Friday, January 15, 2016
Macau police officers detained over major probe into casino junket extortion; six later released
Macau’s security chief has expressed “deep concern” after a group of police officers were arrested for running an extortion racket linked to the controversial junket businesses which provide big-spending gamblers for the city’s casinos.
Five serving officers – four from the criminal intelligence unit of the city’s Public Security Police and one from its immigration service – were arrested along with a retired police officer on Thursday, according to officials.
The arrested officers are facing charges relating to corruption, running a criminal organisation and misconduct in public office.
A gaming insider with knowledge of the investigation told theSouth China Morning Post that six more officers were picked up during Thursday’s raids, but have been released without charge pending further investigations.
A spokesman for the Judiciary Police – a separate arm of the former Portuguese enclave’s two-tiered police force – said the racket paved the way for gamblers from the mainland to enter the city illegally.
The spokesman said the racket had been operating for four years and had raked in 1.8 million patacas. However, sources told the Post that that figure could well be conservative as junket operators – who control the flow of high-rolling gamblers to the casinos – were also being milked.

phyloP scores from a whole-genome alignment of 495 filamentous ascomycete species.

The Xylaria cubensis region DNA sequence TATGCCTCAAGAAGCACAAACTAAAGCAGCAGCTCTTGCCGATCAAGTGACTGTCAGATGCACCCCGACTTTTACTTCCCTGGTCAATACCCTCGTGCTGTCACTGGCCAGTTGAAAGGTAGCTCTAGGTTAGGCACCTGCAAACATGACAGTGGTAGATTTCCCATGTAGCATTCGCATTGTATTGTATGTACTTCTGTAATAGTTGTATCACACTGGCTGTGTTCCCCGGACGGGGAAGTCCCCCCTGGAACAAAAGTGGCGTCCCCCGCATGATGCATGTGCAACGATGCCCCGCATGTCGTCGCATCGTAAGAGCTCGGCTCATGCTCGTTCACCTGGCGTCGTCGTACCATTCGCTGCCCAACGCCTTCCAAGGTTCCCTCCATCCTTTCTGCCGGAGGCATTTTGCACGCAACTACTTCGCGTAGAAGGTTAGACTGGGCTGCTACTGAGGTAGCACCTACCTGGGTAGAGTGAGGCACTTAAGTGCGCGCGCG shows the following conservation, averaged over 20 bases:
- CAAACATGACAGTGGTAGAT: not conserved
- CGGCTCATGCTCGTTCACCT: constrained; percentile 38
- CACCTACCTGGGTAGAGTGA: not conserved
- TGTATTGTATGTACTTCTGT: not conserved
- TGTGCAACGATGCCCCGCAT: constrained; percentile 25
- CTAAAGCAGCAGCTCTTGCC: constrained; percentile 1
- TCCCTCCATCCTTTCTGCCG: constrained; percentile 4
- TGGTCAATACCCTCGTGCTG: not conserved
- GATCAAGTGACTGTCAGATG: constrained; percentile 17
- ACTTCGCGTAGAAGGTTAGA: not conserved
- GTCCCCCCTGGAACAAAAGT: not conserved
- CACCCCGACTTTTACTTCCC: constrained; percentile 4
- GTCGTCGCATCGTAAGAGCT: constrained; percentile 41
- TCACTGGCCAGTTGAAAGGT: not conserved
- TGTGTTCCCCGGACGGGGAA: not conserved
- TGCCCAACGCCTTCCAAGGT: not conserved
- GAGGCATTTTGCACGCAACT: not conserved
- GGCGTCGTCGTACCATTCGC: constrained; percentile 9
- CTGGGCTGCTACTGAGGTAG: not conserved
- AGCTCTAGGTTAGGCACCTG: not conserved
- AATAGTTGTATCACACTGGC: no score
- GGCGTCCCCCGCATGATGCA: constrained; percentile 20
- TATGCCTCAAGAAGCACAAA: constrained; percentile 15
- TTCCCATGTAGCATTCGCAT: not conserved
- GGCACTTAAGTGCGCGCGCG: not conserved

The officers have been formally accused of soliciting individual payments of 70,000 patacas to “aid and abet” illegal entry of gamblers into Macau, the spokesman said.
In addition, gamblers had to pay 80,000 patacas for transport and protection in the city. On top of that, a charge of 70,000 patacas was levied to facilitate their “safe” exit from the world’s most cash-rich gaming destination.
Sources told the Post that the racket focused on one or more casino junket operators in a specific, unidentified casino.
Macau’s Secretary for Security, Wong Sio Chak, said he was deeply concerned and ordered a full investigation plus a review of internal controls and supervisory measures in the police force.
Coincidentally, the arrests came almost exactly a year after Alan Ho, a nephew of casino tycoon Stanley Ho Hung-sun, was arrested for allegedly running a prostitution racket inside the landmark Hotel Lisboa. His trial commenced last week.
They also followed the recent arrest of an immigration officer on suspicion of aiding and abetting illegal entry into Macau.
VIP junket operators – which have been criticised widely for having links to organised crime – have been the main money maker for the Macau casino industry for decades but have in recent months fallen foul of the mainland’s crackdown on corruption and its slowing economy.
The slowdown has had a dramatic effect on their business, and a number have gone under or slashed back operations as cash-flow dwindled and their ability to collect debts shrank.
They were also the subject of at least two known high-profile ‘inside job’ thefts amounting to hundreds of millions of dollars and are being targeted for greater regulation by the authorities.